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Why good cybersecurity is required amid the growing plague of ransomware attacks

May 20, 2021, 11:00 PM UTC

Companies that have failed to invest heavily in cybersecurity are now paying the price as hackers increasingly go on the attack.

In particular, the healthcare sector, not known for tough IT protections, is being hit hard by organized crime groups, Justine Bone, the CEO of security firm MedSec, said during a recent Fortune online event about cybersecurity. Hospitals have an extra challenge, Bone explained, because their leaders can’t simply take their systems offline to patch them or install security tools.

HP Inc. chief information security officer Joanna Burkey pointed to ransomware as an increasingly easy way for criminals to extort businesses. In a ransomware attack, hackers encrypt corporate databases or lock them so that organizations have little choice but to pay the criminals to regain access. 

About 15 years ago, hackers needed to operate complicated software programs to conduct their attacks, Burkey said. Now, however, the easier-to-use hacking tools have made it possible for criminals with more limited technical know-how to conduct attacks, she explained.    

Although there are many powerful tools for companies to secure their systems, many vulnerabilities are a consequence of human error, like someone clicking a web link they should have avoided, the security experts said.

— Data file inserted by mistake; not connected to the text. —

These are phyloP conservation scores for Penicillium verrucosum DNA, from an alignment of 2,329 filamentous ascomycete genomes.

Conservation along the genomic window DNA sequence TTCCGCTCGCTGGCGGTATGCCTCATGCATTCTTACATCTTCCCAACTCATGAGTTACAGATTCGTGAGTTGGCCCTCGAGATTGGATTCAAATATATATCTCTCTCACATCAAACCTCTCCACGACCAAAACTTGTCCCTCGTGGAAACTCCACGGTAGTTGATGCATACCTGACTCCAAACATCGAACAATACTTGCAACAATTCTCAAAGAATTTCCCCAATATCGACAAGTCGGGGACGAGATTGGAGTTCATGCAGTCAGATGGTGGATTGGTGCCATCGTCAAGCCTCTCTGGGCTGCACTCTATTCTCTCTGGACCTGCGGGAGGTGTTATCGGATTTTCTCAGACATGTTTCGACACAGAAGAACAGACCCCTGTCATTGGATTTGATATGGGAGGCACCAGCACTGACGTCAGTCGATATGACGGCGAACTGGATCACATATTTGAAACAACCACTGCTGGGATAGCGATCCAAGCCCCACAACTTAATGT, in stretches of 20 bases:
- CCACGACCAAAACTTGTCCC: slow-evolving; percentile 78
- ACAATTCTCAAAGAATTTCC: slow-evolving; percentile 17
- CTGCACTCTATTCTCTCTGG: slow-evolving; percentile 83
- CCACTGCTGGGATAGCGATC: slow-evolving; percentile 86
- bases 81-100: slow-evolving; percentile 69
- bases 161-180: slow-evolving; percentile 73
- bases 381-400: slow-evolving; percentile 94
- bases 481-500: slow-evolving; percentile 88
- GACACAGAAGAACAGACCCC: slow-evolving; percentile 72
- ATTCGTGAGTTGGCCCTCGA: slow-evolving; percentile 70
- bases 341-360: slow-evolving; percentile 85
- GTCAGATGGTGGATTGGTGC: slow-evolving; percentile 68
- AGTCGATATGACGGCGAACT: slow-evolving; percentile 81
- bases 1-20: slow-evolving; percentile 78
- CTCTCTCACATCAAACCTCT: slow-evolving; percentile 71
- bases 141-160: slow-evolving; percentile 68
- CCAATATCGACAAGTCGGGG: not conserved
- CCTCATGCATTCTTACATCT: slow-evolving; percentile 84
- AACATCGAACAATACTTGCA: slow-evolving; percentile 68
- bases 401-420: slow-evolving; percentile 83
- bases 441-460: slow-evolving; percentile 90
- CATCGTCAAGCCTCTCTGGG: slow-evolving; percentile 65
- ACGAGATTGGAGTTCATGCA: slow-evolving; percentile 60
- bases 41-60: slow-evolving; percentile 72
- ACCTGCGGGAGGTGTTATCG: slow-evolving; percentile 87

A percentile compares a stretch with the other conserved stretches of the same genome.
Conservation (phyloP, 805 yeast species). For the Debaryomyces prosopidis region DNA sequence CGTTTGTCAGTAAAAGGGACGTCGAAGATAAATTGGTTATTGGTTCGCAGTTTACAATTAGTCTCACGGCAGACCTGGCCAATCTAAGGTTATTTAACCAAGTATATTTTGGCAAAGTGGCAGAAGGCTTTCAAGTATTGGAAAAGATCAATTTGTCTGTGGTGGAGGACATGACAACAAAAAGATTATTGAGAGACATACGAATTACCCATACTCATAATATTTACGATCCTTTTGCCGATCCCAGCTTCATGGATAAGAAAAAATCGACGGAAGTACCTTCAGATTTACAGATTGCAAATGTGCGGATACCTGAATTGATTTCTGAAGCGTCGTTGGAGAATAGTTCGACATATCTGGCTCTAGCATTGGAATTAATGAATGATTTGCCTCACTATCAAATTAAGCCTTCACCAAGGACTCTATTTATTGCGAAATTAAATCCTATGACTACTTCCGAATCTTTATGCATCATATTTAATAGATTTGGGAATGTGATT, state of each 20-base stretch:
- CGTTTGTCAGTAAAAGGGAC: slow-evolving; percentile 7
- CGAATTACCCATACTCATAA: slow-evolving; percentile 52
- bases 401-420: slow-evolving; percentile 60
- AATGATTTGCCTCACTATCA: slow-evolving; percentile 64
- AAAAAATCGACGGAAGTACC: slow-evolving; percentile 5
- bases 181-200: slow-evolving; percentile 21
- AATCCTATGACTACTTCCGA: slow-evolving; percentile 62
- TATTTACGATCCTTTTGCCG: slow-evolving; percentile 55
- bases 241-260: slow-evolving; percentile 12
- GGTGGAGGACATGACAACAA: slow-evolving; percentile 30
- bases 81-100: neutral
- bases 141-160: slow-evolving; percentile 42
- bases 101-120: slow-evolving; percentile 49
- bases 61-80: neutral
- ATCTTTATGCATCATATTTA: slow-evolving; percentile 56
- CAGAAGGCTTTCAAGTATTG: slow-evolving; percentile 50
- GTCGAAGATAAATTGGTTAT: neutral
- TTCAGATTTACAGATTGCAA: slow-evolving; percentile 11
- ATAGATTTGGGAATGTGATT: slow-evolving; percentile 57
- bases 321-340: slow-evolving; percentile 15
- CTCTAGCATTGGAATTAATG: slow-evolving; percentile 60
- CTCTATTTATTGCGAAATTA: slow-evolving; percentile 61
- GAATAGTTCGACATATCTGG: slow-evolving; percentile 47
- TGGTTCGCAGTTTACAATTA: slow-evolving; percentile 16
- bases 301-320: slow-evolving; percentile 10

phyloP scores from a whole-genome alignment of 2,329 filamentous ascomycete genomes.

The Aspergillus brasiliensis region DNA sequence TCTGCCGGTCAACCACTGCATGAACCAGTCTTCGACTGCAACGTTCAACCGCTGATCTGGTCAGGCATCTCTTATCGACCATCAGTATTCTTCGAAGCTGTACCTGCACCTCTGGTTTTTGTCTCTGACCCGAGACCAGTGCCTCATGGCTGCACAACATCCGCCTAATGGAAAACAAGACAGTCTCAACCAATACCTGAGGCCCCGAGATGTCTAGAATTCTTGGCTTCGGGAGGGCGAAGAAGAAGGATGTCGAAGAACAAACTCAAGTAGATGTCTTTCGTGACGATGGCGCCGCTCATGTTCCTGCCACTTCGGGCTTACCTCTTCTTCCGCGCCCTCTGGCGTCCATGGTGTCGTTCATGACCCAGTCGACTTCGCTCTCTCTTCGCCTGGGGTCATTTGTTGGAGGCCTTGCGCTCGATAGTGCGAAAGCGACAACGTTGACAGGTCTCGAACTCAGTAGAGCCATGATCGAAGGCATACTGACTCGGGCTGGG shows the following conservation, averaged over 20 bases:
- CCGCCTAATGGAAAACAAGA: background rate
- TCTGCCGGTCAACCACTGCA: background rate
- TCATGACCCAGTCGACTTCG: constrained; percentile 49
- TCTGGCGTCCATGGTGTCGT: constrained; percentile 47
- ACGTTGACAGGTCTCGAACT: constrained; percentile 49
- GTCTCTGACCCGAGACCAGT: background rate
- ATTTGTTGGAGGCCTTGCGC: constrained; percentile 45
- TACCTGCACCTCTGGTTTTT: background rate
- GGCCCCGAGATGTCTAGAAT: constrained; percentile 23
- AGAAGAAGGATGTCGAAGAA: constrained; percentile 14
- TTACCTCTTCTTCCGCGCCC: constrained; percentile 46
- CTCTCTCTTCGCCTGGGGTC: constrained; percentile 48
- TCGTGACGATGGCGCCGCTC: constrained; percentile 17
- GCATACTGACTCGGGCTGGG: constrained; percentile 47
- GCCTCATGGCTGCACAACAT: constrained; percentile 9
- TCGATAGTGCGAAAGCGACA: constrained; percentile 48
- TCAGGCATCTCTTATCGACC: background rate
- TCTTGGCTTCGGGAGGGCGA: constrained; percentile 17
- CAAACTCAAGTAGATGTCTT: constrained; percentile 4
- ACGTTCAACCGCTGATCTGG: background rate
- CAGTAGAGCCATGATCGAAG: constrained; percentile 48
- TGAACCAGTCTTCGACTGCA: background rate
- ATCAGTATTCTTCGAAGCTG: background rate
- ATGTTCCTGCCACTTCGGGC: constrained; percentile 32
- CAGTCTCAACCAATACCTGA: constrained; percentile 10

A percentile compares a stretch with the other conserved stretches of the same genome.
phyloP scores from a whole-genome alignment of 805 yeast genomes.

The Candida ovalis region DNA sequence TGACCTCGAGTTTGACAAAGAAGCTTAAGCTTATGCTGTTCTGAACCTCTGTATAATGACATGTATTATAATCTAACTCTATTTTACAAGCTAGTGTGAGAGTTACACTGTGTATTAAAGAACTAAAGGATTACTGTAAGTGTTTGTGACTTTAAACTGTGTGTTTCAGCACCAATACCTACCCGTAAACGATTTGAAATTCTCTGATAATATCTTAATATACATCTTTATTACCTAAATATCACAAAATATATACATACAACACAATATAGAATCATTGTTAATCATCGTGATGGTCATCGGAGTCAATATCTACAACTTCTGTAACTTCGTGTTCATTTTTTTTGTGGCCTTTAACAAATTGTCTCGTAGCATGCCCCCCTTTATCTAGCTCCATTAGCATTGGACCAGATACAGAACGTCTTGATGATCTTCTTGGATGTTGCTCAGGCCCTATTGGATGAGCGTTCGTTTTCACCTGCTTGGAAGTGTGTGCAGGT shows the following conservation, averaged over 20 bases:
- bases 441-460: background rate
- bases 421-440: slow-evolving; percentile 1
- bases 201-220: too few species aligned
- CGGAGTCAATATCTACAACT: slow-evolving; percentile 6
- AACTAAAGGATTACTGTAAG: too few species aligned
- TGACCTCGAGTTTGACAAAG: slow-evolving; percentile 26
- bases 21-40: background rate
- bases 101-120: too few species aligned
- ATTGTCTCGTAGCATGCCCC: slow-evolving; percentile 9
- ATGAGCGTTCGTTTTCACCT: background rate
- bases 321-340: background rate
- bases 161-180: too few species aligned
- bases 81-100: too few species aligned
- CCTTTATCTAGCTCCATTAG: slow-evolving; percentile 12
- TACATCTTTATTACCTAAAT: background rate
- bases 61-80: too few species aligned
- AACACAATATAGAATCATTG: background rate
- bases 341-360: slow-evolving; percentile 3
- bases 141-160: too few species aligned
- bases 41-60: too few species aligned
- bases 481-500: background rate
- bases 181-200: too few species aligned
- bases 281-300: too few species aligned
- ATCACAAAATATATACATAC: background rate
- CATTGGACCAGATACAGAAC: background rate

Employees must practice basic cybersecurity hygiene to prevent attacks, Bone said. This could include using two-factor authentication to access corporate websites and apps, and making copies of sensitive data and then encrypting so that it remains secure from hackers.

Bhavani Thuraisingham, the executive director of the Cybersecurity Research and Education Institute at The University of Texas at Dallas, shared some cybersecurity tips, which may be challenging for the average person to implement unless they own multiple computers.

Thuraisingham owns three laptops and three desktop computers. She uses one laptop and PC for her government consulting work, one laptop and PC for her academic work, and one laptop and PC for her personal life. This way, if she is hacked on her personal computer or laptop, those responsible will be unable to access sensitive data stored on her other computers. Thuraisingham also regularly backs up and encrypts the data on her consulting devices, but concedes she should do so on her other computers.

“It was very hard for me in the beginning,” Thuraisingham said of using so many computers. “It’s sort of become second nature.”

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